That’s right — it appeared that even writing on their Web sites something like, “Hey, there’s a site in Brazil where you can get those Zyprexa documents,” would run afoul of the injunction.
The order was extended by Judge Weinstein on Jan. 4, and tomorrow the court will revisit the issue at length.
As Mr. von Lohmann and the Electronic Frontier Foundation see it, the injunction is simply untenable. Whatever the legal merits of Lilly’s claims against Mr. Gottstein and Dr. Egilman for violating the seal, the court’s power to stifle the ever-growing chain of unrelated individuals and Web sites who, after one or two degrees of remove, had nothing to do with the Lilly litigation, cannot extend to infinity. Very quickly, Mr. von Lohmann argues, you are dealing with ordinary citizens who are merely trading in and discussing documents of interest to public health.
“Judges have a natural inclination that if documents have been stolen under their watch, they want to get them back,” said Mr. von Lohmann, whose John Doe client was a contributor to the site zyprexa.pbwiki.com — a wiki where a hive of users compiled and contributed links and information relating to the Zyprexa case. “But there are some limits to how many degrees of separation the court can reach.”
There is also a traditionally high bar set for placing prior restraint on the press — which, whether Judge Weinstein recognizes it or not, very much includes a colony of citizen journalists feeding a wiki.
Of course, the other, slightly more absurd side to all this is that attempting to stop the documents from spreading is, by now, a Sisyphean task.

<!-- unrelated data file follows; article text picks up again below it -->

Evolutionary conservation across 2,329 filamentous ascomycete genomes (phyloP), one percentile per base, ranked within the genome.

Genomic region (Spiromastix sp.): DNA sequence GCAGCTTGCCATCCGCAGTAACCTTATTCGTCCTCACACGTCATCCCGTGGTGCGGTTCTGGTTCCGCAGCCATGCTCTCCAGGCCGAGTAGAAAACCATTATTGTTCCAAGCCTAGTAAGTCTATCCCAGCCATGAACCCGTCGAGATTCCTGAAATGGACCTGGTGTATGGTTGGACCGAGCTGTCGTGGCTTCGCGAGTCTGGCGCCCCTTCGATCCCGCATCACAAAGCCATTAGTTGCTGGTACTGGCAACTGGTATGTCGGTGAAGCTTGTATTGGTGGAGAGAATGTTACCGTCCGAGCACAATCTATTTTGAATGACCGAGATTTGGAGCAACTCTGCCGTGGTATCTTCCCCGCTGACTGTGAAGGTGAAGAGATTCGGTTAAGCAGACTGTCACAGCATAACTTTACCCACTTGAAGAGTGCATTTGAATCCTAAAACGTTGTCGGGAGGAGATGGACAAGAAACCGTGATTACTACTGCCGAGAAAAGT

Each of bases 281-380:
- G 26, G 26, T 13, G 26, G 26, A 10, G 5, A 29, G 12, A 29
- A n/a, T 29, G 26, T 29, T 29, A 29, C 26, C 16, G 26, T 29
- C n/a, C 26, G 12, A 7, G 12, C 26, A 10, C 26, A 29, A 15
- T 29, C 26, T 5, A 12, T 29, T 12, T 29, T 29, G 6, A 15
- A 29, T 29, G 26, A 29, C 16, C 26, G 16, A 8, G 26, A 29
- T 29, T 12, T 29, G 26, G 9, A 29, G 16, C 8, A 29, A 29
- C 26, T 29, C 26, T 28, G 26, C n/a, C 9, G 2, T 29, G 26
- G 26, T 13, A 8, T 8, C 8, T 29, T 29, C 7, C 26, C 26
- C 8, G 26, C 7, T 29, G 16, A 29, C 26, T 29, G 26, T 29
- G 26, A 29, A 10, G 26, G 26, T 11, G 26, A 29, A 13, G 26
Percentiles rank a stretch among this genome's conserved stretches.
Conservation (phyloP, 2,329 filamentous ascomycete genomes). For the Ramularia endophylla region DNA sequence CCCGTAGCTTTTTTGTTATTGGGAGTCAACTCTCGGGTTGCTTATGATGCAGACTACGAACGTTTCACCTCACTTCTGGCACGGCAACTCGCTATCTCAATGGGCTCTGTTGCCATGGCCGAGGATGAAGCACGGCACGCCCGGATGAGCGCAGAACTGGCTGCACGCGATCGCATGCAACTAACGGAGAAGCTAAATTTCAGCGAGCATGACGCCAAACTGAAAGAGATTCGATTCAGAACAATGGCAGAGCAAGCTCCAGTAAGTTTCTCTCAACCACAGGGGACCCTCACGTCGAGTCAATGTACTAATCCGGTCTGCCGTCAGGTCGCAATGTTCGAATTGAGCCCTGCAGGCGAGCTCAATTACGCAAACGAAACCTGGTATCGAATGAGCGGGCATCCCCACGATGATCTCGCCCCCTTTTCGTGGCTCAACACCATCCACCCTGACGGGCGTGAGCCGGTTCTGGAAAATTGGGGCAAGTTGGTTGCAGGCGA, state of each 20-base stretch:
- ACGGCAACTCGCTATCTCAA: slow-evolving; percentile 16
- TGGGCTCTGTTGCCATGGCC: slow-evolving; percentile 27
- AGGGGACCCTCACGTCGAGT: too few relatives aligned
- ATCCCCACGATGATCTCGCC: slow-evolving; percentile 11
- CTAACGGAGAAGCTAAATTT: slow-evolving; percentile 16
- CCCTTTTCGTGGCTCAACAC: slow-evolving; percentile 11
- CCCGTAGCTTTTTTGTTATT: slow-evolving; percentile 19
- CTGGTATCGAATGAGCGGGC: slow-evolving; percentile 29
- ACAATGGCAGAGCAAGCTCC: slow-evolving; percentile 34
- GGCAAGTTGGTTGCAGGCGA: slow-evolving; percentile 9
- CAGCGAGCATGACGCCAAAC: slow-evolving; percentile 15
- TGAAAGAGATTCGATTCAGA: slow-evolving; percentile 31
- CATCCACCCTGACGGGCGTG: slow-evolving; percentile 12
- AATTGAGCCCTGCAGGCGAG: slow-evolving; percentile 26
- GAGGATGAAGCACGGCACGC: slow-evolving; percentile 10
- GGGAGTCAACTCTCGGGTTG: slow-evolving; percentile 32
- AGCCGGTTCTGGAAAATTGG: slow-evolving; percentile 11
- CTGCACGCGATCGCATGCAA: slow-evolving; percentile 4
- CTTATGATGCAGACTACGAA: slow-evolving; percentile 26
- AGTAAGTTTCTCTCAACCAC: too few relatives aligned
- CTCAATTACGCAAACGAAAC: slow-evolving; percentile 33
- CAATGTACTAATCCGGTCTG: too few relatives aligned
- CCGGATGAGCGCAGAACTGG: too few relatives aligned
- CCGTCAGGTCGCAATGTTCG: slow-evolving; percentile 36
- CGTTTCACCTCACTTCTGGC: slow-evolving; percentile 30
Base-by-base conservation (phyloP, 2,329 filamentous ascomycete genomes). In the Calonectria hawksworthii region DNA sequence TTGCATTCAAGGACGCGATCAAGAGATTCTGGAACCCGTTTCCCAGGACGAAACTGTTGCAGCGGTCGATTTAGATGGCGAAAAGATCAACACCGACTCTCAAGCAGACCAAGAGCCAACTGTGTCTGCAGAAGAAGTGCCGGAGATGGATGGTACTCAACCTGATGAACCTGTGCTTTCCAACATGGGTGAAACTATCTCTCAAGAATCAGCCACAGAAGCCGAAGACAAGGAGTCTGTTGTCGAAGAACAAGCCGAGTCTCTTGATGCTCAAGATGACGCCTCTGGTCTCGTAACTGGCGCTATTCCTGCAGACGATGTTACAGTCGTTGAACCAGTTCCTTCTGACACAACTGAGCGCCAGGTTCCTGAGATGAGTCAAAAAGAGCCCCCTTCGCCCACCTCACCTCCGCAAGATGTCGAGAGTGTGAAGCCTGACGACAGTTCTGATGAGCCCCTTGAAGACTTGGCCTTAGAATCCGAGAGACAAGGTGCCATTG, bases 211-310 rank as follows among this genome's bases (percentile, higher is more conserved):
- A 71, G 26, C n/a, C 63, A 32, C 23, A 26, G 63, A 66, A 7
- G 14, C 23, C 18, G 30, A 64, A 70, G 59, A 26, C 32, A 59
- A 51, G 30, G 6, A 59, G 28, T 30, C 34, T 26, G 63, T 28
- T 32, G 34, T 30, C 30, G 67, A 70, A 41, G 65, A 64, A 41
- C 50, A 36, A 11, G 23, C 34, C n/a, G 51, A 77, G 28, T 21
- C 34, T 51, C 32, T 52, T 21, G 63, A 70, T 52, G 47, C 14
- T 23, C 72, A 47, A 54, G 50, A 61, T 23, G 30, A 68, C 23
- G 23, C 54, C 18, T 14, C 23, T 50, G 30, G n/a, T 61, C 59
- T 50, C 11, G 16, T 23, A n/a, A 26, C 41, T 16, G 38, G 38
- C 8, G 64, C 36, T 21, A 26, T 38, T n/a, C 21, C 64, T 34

“The court is trying to get the genie back into the bottle until it can sort out what’s going on through the course of litigation, which takes place at non-Internet speed,” said Jonathan Zittrain, a professor of Internet governance and regulation at Oxford and a founder of the Berkman Center for Internet & Society at Harvard Law School.
“Perhaps the court thinks that whoever is adding to the wiki is among the parties to the original case,” Professor Zittrain said. “That’s understandable, but it puts the court in a no-win situation. It’s left issuing an order that sounds like no one in the world is allowed to post the documents.”
For its part, even The Times, which often posts original documents for its readers, tried to put the things online when Mr. Berenson wrote his first article, but the raw pages — more than 350 individual image files weighing in at over 500 megabytes — proved unwieldy.
George H. Freeman, vice president and general counsel for The Times, said, “The Times fulfilled its role by doing a lot of research and then highlighting and including the most important issues and documents in a series of well-placed news articles.”
For now, copies of the Lilly documents sit defiantly on servers in Sweden, and under a domain registered at Christmas Island, the Australian dot in the ocean 224 miles off the coast of Java.
“Proudly served from outside the United States,” the site declares. There are surely others.
On his TortsProf blog (snipurl.com/Torts), William G. Childs, an assistant professor at Western New England School of Law in Springfield, Mass., put it this way in a headline: “Judge Tries to Unring Bell Hanging Around Neck of Horse Already Out of Barn Being Carried on Ship That Has Sailed.”
Correction: January 23, 2007
The Link by Link column in Business Day on Jan. 15 about a court hearing on an injunction over access to documents from